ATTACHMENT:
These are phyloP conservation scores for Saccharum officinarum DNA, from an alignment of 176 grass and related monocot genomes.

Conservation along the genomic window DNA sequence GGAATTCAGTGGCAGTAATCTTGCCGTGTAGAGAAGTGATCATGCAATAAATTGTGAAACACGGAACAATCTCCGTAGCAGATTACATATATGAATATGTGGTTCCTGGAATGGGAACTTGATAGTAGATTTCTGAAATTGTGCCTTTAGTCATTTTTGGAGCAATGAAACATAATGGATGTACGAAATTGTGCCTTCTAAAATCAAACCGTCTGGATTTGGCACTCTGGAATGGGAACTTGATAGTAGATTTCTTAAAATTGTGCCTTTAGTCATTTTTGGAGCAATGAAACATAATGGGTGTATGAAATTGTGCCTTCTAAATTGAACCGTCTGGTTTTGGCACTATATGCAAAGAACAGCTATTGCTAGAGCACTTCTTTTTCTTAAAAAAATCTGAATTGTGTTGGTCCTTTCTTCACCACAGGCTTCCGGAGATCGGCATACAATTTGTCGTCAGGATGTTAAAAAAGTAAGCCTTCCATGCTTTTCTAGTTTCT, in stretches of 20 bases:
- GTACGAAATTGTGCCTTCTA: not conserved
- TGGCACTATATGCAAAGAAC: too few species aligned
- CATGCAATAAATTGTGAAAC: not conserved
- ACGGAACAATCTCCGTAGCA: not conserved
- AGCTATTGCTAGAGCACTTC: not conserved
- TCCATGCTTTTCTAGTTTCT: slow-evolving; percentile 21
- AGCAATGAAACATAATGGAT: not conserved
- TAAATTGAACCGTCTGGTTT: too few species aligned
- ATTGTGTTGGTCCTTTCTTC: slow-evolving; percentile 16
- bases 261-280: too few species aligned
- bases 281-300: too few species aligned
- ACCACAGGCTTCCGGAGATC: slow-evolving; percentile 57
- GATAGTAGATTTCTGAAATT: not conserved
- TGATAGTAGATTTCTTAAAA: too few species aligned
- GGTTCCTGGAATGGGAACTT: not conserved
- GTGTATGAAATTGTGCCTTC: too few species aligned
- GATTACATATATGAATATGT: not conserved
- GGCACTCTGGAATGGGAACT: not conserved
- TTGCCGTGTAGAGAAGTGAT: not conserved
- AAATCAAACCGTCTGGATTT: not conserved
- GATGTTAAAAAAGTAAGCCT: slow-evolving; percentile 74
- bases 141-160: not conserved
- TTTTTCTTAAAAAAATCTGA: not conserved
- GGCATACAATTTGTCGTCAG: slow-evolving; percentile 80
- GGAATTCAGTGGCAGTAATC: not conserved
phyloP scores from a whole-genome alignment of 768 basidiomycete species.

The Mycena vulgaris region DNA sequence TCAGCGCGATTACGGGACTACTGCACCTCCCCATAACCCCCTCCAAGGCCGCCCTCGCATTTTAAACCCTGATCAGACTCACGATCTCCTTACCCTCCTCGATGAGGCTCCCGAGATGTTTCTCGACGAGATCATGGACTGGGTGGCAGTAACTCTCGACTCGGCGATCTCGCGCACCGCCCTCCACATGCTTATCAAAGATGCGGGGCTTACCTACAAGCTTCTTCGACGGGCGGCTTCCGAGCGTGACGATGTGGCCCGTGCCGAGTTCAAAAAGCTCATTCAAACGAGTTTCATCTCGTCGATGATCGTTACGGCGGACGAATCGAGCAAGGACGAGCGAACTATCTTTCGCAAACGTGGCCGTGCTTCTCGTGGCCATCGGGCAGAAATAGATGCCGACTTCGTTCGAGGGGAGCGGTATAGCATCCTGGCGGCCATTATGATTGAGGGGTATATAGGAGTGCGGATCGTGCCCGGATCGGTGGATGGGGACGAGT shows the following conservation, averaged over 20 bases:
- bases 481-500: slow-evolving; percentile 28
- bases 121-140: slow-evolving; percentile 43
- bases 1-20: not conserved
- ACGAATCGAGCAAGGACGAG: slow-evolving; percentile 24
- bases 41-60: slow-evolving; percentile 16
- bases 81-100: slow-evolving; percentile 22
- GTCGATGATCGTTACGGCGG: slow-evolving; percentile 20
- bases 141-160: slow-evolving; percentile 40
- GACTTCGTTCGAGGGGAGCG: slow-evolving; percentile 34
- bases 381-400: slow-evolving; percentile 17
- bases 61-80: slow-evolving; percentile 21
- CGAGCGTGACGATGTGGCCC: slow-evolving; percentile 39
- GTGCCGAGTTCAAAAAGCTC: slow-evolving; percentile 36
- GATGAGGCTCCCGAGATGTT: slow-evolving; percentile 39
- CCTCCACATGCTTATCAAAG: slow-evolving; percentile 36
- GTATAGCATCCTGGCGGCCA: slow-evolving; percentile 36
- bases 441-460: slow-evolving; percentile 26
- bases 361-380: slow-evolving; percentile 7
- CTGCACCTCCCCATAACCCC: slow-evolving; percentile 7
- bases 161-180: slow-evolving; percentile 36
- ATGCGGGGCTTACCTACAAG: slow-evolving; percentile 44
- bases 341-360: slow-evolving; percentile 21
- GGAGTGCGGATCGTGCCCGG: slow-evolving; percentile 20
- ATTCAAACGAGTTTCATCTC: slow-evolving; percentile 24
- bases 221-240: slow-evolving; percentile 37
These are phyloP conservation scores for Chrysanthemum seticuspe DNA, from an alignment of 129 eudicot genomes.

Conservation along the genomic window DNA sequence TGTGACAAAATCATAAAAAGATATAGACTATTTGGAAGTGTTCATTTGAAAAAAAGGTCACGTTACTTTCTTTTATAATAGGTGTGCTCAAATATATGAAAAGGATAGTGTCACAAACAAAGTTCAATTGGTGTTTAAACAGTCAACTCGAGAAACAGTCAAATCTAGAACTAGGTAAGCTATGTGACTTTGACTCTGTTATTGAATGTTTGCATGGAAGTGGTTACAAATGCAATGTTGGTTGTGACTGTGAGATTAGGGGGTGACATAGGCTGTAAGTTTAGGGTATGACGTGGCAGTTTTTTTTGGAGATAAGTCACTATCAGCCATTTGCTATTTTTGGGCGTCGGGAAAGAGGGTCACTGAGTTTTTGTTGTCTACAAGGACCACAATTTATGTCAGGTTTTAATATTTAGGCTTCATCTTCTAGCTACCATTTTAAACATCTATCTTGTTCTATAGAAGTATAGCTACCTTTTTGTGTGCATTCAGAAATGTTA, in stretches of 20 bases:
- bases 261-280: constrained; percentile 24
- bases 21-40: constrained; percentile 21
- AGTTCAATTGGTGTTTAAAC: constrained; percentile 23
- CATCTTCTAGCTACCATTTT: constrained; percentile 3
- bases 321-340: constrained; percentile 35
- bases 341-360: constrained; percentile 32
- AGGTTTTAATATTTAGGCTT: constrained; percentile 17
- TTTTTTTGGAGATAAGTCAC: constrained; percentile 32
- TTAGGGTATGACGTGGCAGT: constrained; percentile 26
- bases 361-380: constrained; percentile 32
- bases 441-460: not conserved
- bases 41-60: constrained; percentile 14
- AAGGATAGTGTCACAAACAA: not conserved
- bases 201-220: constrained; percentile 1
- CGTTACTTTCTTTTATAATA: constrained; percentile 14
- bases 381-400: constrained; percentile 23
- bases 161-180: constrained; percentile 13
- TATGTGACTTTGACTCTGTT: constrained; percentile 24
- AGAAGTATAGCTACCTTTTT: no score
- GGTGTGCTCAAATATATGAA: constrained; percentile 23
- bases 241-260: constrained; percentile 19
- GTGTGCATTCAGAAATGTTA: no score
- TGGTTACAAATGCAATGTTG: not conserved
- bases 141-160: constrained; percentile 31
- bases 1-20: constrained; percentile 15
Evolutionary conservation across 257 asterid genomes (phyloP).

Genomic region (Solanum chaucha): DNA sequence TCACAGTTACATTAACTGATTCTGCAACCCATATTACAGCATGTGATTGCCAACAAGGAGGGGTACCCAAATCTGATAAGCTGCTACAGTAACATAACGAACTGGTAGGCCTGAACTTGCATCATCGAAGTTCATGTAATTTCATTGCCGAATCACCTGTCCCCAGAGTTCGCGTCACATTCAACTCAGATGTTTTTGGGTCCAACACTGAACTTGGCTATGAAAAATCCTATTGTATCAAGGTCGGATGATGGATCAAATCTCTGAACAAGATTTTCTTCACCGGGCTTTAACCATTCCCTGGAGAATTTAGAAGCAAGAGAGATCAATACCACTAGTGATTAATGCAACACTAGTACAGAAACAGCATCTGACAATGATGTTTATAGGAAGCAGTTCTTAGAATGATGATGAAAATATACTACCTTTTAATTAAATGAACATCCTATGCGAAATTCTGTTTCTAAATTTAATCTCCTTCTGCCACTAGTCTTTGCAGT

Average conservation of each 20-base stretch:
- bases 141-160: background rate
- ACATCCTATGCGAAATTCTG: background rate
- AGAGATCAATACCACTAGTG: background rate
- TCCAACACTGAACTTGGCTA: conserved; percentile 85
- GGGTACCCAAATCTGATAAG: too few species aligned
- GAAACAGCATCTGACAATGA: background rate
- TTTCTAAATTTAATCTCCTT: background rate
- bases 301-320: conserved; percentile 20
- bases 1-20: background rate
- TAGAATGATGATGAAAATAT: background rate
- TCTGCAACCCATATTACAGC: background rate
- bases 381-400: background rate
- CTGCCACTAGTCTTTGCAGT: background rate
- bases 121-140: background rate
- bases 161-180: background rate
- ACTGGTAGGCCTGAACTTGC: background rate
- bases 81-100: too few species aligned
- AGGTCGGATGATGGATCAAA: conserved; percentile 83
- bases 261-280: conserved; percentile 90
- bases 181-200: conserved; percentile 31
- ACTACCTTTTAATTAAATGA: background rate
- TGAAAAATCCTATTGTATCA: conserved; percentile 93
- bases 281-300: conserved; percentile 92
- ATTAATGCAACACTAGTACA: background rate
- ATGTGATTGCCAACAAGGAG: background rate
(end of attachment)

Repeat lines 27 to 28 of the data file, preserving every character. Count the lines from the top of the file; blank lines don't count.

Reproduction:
- GGAATTCAGTGGCAGTAATC: not conserved
phyloP scores from a whole-genome alignment of 768 basidiomycete species.